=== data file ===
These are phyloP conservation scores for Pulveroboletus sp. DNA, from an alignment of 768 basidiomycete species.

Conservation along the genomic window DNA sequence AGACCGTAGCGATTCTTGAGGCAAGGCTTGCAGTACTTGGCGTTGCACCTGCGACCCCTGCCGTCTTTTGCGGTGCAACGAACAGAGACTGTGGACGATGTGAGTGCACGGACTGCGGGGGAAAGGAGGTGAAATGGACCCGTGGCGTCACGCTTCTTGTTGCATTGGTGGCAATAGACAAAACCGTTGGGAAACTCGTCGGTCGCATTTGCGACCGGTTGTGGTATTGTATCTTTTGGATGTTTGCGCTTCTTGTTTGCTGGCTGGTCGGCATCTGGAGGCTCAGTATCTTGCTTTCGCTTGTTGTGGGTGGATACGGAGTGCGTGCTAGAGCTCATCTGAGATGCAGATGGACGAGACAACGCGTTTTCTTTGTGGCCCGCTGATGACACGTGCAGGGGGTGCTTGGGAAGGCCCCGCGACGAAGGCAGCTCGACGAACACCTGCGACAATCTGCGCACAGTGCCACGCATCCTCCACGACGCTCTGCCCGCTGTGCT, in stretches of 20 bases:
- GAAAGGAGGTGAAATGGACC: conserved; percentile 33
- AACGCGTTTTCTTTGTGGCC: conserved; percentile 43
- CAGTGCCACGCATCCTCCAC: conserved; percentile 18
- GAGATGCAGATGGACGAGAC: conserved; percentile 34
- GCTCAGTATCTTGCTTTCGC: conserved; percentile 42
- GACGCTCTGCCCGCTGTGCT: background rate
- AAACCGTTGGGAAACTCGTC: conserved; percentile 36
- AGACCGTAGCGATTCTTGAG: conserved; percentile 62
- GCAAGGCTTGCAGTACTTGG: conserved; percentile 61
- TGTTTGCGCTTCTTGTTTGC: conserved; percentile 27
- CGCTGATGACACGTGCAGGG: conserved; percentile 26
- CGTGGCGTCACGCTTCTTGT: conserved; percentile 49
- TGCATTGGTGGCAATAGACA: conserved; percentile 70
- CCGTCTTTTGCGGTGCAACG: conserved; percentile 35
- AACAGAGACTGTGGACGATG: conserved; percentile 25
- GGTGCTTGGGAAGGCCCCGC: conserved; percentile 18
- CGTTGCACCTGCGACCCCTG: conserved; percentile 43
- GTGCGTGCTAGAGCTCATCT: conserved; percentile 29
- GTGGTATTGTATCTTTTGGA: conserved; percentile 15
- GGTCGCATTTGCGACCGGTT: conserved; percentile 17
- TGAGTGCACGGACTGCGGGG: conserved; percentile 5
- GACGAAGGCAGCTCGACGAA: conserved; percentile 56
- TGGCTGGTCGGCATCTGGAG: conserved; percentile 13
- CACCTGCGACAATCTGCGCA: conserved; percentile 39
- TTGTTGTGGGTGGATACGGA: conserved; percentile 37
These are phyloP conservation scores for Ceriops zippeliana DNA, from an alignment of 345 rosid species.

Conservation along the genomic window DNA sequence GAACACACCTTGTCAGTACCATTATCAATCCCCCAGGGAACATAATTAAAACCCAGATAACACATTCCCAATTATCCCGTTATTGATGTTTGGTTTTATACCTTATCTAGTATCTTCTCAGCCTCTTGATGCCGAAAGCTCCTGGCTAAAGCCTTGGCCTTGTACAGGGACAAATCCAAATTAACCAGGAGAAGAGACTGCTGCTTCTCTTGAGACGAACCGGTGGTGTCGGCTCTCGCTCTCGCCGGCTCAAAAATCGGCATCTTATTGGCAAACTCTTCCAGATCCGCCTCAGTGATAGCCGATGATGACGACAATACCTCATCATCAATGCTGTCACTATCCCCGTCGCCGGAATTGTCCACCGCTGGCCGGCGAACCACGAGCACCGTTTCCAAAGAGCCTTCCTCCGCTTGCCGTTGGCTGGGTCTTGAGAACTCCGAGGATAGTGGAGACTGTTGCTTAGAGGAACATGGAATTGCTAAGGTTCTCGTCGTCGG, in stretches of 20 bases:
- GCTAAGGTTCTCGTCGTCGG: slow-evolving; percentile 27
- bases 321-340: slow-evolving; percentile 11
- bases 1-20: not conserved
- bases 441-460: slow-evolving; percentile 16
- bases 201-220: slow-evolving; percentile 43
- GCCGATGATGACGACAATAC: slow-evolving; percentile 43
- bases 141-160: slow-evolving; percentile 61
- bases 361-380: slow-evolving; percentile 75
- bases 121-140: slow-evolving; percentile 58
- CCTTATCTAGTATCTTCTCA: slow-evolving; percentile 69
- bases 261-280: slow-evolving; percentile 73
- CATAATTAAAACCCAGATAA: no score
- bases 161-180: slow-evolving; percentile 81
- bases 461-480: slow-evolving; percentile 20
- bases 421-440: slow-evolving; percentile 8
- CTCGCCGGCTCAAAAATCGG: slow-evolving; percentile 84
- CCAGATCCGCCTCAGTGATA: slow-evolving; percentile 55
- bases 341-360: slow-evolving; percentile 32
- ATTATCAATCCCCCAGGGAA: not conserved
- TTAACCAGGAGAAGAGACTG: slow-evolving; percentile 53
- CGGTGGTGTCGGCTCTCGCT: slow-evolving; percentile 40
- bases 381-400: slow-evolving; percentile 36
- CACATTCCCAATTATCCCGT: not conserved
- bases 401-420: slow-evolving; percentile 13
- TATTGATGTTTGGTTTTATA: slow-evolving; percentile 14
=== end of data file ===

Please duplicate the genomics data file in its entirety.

These are phyloP conservation scores for Pulveroboletus sp. DNA, from an alignment of 768 basidiomycete species.

Conservation along the genomic window DNA sequence AGACCGTAGCGATTCTTGAGGCAAGGCTTGCAGTACTTGGCGTTGCACCTGCGACCCCTGCCGTCTTTTGCGGTGCAACGAACAGAGACTGTGGACGATGTGAGTGCACGGACTGCGGGGGAAAGGAGGTGAAATGGACCCGTGGCGTCACGCTTCTTGTTGCATTGGTGGCAATAGACAAAACCGTTGGGAAACTCGTCGGTCGCATTTGCGACCGGTTGTGGTATTGTATCTTTTGGATGTTTGCGCTTCTTGTTTGCTGGCTGGTCGGCATCTGGAGGCTCAGTATCTTGCTTTCGCTTGTTGTGGGTGGATACGGAGTGCGTGCTAGAGCTCATCTGAGATGCAGATGGACGAGACAACGCGTTTTCTTTGTGGCCCGCTGATGACACGTGCAGGGGGTGCTTGGGAAGGCCCCGCGACGAAGGCAGCTCGACGAACACCTGCGACAATCTGCGCACAGTGCCACGCATCCTCCACGACGCTCTGCCCGCTGTGCT, in stretches of 20 bases:
- GAAAGGAGGTGAAATGGACC: conserved; percentile 33
- AACGCGTTTTCTTTGTGGCC: conserved; percentile 43
- CAGTGCCACGCATCCTCCAC: conserved; percentile 18
- GAGATGCAGATGGACGAGAC: conserved; percentile 34
- GCTCAGTATCTTGCTTTCGC: conserved; percentile 42
- GACGCTCTGCCCGCTGTGCT: background rate
- AAACCGTTGGGAAACTCGTC: conserved; percentile 36
- AGACCGTAGCGATTCTTGAG: conserved; percentile 62
- GCAAGGCTTGCAGTACTTGG: conserved; percentile 61
- TGTTTGCGCTTCTTGTTTGC: conserved; percentile 27
- CGCTGATGACACGTGCAGGG: conserved; percentile 26
- CGTGGCGTCACGCTTCTTGT: conserved; percentile 49
- TGCATTGGTGGCAATAGACA: conserved; percentile 70
- CCGTCTTTTGCGGTGCAACG: conserved; percentile 35
- AACAGAGACTGTGGACGATG: conserved; percentile 25
- GGTGCTTGGGAAGGCCCCGC: conserved; percentile 18
- CGTTGCACCTGCGACCCCTG: conserved; percentile 43
- GTGCGTGCTAGAGCTCATCT: conserved; percentile 29
- GTGGTATTGTATCTTTTGGA: conserved; percentile 15
- GGTCGCATTTGCGACCGGTT: conserved; percentile 17
- TGAGTGCACGGACTGCGGGG: conserved; percentile 5
- GACGAAGGCAGCTCGACGAA: conserved; percentile 56
- TGGCTGGTCGGCATCTGGAG: conserved; percentile 13
- CACCTGCGACAATCTGCGCA: conserved; percentile 39
- TTGTTGTGGGTGGATACGGA: conserved; percentile 37
These are phyloP conservation scores for Ceriops zippeliana DNA, from an alignment of 345 rosid species.

Conservation along the genomic window DNA sequence GAACACACCTTGTCAGTACCATTATCAATCCCCCAGGGAACATAATTAAAACCCAGATAACACATTCCCAATTATCCCGTTATTGATGTTTGGTTTTATACCTTATCTAGTATCTTCTCAGCCTCTTGATGCCGAAAGCTCCTGGCTAAAGCCTTGGCCTTGTACAGGGACAAATCCAAATTAACCAGGAGAAGAGACTGCTGCTTCTCTTGAGACGAACCGGTGGTGTCGGCTCTCGCTCTCGCCGGCTCAAAAATCGGCATCTTATTGGCAAACTCTTCCAGATCCGCCTCAGTGATAGCCGATGATGACGACAATACCTCATCATCAATGCTGTCACTATCCCCGTCGCCGGAATTGTCCACCGCTGGCCGGCGAACCACGAGCACCGTTTCCAAAGAGCCTTCCTCCGCTTGCCGTTGGCTGGGTCTTGAGAACTCCGAGGATAGTGGAGACTGTTGCTTAGAGGAACATGGAATTGCTAAGGTTCTCGTCGTCGG, in stretches of 20 bases:
- GCTAAGGTTCTCGTCGTCGG: slow-evolving; percentile 27
- bases 321-340: slow-evolving; percentile 11
- bases 1-20: not conserved
- bases 441-460: slow-evolving; percentile 16
- bases 201-220: slow-evolving; percentile 43
- GCCGATGATGACGACAATAC: slow-evolving; percentile 43
- bases 141-160: slow-evolving; percentile 61
- bases 361-380: slow-evolving; percentile 75
- bases 121-140: slow-evolving; percentile 58
- CCTTATCTAGTATCTTCTCA: slow-evolving; percentile 69
- bases 261-280: slow-evolving; percentile 73
- CATAATTAAAACCCAGATAA: no score
- bases 161-180: slow-evolving; percentile 81
- bases 461-480: slow-evolving; percentile 20
- bases 421-440: slow-evolving; percentile 8
- CTCGCCGGCTCAAAAATCGG: slow-evolving; percentile 84
- CCAGATCCGCCTCAGTGATA: slow-evolving; percentile 55
- bases 341-360: slow-evolving; percentile 32
- ATTATCAATCCCCCAGGGAA: not conserved
- TTAACCAGGAGAAGAGACTG: slow-evolving; percentile 53
- CGGTGGTGTCGGCTCTCGCT: slow-evolving; percentile 40
- bases 381-400: slow-evolving; percentile 36
- CACATTCCCAATTATCCCGT: not conserved
- bases 401-420: slow-evolving; percentile 13
- TATTGATGTTTGGTTTTATA: slow-evolving; percentile 14